“If that changes and/or if other states enact similar rules forcing fleets to convert owner-operators to company drivers, it will put a great strain on the supply chain,” Ward said. “Beyond that thought, we have no idea where this issue will go,” including whether other states will enact similar classification rules. “That would put a great strain on the supply chain.”

The California Trucking Association and the Owner-Operator Independent Drivers Association continue to pursue legal options in the courts to invalidate the law.

The EPA’s Emissions Earth-Shaker

While nothing new may happen to it this calendar year, there’s an 80,000-pound gorilla romping about inside the Beltway that no doubt will be a focus of heavy-duty lobbying from many directions this year.

Set to take effect in 2027, the long expected final rule on heavy-duty diesel engine NOx emissions (GHG/MPG) rules, released by EPA just before Christmas, is anathema to truck fleet operators and, of course, their truck and engine suppliers.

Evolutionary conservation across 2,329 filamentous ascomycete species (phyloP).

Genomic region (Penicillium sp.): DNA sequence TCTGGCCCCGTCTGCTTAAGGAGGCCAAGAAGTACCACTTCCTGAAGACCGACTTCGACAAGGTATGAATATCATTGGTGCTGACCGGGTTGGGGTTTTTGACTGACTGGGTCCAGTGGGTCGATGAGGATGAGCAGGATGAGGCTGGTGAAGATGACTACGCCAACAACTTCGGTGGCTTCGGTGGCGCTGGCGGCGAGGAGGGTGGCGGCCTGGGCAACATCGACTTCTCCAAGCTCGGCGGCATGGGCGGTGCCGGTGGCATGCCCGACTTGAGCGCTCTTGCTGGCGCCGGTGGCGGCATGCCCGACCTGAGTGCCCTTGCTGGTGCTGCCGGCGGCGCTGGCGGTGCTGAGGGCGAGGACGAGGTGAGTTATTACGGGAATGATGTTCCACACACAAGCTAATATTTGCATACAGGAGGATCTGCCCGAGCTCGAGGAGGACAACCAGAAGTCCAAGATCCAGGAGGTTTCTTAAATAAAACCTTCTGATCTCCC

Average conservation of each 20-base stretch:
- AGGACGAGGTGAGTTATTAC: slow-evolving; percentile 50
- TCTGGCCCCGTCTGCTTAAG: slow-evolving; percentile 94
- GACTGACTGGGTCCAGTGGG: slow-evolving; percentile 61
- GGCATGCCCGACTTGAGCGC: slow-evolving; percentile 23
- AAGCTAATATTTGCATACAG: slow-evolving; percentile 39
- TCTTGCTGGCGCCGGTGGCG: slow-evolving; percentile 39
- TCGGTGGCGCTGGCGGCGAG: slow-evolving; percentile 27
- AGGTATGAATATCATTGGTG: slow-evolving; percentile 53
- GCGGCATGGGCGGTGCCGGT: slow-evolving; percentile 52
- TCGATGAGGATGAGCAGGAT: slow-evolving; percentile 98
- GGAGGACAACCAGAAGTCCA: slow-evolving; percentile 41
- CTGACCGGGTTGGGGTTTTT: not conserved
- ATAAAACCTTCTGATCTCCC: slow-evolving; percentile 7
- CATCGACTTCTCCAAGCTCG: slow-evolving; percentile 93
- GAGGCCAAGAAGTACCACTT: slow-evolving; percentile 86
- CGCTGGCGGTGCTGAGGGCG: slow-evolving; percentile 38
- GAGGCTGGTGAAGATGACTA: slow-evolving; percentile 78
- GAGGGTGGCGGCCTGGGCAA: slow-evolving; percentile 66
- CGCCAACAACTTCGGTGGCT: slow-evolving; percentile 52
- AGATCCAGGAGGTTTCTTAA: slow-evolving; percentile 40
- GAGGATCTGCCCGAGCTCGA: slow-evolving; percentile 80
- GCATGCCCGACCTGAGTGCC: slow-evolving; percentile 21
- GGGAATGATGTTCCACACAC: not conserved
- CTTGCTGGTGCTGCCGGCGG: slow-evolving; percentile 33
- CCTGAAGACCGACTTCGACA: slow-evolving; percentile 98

In writing this rule, EPA had come up with two possible avenues — dubbed “options”— to implementing the rule. And, surprisingly or not, it chose to drive the rule down the road less favored by trucking, to put it mildly.

The Truck and Engine Manufacturers Association took EPA sternly to task in its response to the EPA action, contending that aspects of the rule were technically infeasible: “Manufacturers will not produce Option 1-compliant products because the Option 1 standards are not feasible. Accordingly, the FTP/RMC certification standards for NOx must be set at Option 2-like levels, not 0.02 g/bhp-hr. Otherwise, the standards will fail to provide the requisite compliance margins, which will render them infeasible in practice, and will cause unacceptable compliance and recall risks for manufacturers.”

The NOx rule is just the first of three major actions being taken under EPA’s Clean Trucks Plan. By the end of March 2023, EPA intends to release the proposals for the remaining two steps in the Clean Trucks Plan:

  • Proposed “Phase 3” greenhouse gas (GHG) standards for heavy-duty vehicles beginning in Model Year 20227
  • Proposed “multipollutant” standards for light- and medium-duty vehicles beginning in Model Year 2027.

And keep in mind that California Air Resources Board’s sweeping Omnibus Low-NOx rule is also remains in play. Finalized in the summer of 2020, it lays out additional and, in some cases, even stricter emissions targets for engine makers. While this rule affects only fleets that operate in California, it forces engine makers to build to two different standards. Where this goes from here is anyone’s guess. Stay tuned.